Institutions and Identity: Reflecting on Decolonizing Methodologies

I listened to a lecture by Linda Tuhiwai Smith on Decolonizing Methodologies while cleaning the refrigerator. It was rather stimulating. She addressed the ways in which other peoples are grappling with the same issues of identity, political power, cultural reclamation, and survival as are Africans globally. Two points resonated with me most: the imperative of independent institutions and the utility of sub-group identities (so-called “tribes) as units of social organization.

With respect to number one, we have sought to address this since the 17th Century, though I suspect that most of us have greater affinity with and knowledge of how this has played out since the 1960s. This imperative remains. There is no cultural institution (which is any all institutions, since culture is the totality of everything that humans produce) that exists outside of our purview that seeks to restore us as Africans to who and what we were prior to our encounter with Europeans. No matter how well-meaning or “charitable” the stewards of these alien institutions may be, we are culturally colonized. What’s more, most of the institutions under our purview do not see the necessity of our cultural restoration. We (and by “we” I mean those of us who are engaged with this “culture work” or perhaps more appropriately this Sankɔfa process of re-Africanization) are mining for fragments among the ruins and foraging for food in barren lands, while simultaneously seeking to reconstruct ourselves from the best of our collective past. The only effective vehicles for the expansion and intergenerational sustainability of this work however are our own cultural institutions, those institutions that are unambiguously committed to the reclamation of our culture and the restoration of our sovereignty in the world.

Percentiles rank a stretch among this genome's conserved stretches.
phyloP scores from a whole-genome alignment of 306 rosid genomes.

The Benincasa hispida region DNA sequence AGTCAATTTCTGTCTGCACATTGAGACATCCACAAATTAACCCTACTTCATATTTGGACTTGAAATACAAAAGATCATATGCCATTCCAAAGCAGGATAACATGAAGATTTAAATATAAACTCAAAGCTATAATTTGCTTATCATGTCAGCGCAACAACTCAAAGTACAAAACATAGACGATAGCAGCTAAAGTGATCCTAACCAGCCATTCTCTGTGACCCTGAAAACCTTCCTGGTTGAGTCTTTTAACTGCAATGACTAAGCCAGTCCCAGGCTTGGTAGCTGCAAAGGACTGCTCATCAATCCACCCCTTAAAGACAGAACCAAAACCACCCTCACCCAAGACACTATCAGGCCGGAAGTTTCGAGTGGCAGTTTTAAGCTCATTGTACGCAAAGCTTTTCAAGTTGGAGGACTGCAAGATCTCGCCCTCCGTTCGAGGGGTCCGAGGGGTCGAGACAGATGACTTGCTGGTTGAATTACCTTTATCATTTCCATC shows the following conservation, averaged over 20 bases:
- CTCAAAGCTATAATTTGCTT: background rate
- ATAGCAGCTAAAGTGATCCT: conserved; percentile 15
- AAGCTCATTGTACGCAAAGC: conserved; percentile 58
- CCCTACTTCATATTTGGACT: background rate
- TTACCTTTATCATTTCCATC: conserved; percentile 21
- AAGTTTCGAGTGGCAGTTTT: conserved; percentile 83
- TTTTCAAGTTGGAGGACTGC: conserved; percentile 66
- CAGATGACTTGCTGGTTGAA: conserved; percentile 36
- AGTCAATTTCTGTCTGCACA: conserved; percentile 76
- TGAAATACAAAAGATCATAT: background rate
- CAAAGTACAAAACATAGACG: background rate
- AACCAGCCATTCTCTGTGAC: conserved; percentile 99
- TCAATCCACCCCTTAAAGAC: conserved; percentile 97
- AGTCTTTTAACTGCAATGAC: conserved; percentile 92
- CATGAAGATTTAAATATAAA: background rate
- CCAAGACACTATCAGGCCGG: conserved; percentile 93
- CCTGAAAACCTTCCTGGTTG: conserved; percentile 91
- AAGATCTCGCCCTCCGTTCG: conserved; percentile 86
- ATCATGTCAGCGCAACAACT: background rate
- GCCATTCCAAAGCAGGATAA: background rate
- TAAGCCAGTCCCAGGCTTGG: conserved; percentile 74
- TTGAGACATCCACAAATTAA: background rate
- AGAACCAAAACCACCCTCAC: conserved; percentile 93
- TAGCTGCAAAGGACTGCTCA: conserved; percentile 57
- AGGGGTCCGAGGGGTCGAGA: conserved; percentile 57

With respect to the second point, we spend far too much time seeking to explain ourselves to people who are hostile to our work. While I am all for educating and building bridges to members of the African community who are like-minded or sympathetic, we need not expend precious time or energy trying to convince people who are what Baba Mwalimu Baruti calls “lost souls” of the merit of our project. To use Ayi Kwei Armah’s analogy, no amount of water diverted to the desert will make it a wetland. Such changes are often illusory and short-lived. Our work should be to maximize our structural capacity, building those systems which have the greatest potential to both establish and expand our freedom, but also to educate our people and ourselves in the actual work of nationbuilding. We need a smaller unit of analysis than the approximately 38 million Africans that exist in the U.S. We need to create viable models of what our vision for our people looks like on the scale of dozens, hundreds, thousands, tens of thousands, and so on. We need to cheapen talk by demonstrating in word and deed our execution of our collective charge. We should anticipate an ever-widening circle of affinity, but make no mistake about it, at the center of that circle is the arduous toil of liberatory struggle. No amount of impassioned rhetoric, whether it is delivered oratorically or textually will suffice as a substitute. Those of us who consider ourselves nationalists, Pan-Africanists, socialists, and the like can ill-afford to believe that our works can only manifest themselves once they have gained the assent of the masses. Maroons freed themselves, fought the enemy, and created sovereign communities whilst the masses were in chains. We need to embrace maroonage as a living modality of struggle in situations where we constitute a numeric minority within a larger body. We need to embrace the cunning, work ethic, resolve, and objectives of the maroons–accepting nothing less than unfettered self-determination.